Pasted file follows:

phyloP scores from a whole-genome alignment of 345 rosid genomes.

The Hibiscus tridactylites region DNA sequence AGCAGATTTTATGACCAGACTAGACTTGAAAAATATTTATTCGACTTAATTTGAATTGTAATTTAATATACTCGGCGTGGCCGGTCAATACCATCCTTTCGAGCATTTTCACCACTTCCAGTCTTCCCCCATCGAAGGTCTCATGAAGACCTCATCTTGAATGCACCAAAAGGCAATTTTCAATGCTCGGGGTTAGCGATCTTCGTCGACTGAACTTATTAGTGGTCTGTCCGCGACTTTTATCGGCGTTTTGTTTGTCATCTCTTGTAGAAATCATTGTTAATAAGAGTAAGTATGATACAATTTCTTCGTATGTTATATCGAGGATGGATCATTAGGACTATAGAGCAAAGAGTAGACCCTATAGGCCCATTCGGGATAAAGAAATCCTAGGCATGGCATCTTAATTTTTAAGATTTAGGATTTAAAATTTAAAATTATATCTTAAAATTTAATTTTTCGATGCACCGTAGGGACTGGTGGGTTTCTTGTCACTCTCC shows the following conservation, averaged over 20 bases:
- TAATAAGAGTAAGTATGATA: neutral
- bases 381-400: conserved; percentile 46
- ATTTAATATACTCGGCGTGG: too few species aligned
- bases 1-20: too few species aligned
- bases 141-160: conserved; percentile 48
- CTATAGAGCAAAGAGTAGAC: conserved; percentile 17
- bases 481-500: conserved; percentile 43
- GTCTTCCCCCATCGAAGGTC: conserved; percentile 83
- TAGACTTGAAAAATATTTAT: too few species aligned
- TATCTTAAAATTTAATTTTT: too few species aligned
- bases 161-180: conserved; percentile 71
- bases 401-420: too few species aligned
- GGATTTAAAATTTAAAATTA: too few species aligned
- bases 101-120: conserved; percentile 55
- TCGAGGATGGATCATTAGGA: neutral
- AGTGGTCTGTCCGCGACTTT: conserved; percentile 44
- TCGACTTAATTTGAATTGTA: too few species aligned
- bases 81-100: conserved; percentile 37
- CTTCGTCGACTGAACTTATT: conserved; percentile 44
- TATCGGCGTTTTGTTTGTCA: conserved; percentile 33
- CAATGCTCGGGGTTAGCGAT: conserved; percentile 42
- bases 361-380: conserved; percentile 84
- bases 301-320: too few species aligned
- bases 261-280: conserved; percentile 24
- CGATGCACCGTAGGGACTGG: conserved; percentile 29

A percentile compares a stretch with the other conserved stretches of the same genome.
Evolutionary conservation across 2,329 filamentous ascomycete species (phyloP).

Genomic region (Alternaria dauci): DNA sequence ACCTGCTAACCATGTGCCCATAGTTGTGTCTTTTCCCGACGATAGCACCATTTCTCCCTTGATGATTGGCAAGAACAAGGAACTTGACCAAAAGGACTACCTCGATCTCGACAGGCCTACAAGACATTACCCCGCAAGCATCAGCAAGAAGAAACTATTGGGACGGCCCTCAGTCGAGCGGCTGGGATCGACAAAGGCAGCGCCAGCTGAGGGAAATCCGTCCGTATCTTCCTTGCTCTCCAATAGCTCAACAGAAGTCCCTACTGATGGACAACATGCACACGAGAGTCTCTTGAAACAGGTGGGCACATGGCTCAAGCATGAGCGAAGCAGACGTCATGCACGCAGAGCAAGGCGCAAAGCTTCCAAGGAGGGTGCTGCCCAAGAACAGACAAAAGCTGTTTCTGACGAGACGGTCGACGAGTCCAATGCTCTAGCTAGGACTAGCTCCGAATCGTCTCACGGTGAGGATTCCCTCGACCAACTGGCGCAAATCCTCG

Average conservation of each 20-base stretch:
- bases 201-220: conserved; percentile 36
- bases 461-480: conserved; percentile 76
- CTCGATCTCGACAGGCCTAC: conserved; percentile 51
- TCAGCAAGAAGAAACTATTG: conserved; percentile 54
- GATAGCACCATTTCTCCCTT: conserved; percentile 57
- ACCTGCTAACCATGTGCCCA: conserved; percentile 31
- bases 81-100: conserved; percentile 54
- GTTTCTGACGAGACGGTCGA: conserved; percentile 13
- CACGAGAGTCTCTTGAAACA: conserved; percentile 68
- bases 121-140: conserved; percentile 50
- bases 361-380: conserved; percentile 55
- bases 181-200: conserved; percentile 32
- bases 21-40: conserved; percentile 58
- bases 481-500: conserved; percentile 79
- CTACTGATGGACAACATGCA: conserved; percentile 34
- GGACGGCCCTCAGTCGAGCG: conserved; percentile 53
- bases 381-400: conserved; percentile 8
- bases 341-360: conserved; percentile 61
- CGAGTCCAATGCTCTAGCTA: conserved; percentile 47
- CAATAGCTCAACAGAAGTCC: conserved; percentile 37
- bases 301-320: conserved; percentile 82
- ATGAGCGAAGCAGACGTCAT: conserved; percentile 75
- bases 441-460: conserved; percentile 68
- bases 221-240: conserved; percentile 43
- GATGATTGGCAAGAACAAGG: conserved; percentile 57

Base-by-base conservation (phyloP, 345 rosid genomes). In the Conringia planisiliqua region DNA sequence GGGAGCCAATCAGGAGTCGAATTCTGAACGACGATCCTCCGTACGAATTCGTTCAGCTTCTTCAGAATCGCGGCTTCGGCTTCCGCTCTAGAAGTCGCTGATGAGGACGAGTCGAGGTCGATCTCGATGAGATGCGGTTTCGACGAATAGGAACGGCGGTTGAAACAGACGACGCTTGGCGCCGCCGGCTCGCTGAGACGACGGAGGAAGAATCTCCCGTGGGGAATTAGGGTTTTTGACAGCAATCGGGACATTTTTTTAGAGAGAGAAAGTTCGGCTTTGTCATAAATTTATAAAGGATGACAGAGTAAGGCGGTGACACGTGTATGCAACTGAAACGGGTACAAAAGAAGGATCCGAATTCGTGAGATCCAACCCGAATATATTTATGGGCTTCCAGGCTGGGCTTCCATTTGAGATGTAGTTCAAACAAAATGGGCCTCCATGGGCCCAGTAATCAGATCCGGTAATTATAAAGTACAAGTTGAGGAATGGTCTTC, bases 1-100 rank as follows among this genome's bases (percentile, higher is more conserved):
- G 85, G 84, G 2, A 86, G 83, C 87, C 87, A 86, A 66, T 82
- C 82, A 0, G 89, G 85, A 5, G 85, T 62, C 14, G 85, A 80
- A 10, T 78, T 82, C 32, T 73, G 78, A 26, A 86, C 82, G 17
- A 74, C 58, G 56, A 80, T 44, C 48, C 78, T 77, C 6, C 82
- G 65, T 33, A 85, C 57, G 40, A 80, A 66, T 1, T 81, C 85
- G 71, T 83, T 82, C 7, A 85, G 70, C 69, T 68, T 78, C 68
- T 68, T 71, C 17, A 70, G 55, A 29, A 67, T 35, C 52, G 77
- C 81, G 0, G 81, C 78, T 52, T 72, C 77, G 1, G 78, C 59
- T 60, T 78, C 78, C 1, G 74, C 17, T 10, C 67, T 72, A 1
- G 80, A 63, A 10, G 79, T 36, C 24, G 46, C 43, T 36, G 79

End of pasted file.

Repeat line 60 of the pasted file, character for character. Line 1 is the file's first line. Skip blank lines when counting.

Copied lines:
- A 10, T 78, T 82, C 32, T 73, G 78, A 26, A 86, C 82, G 17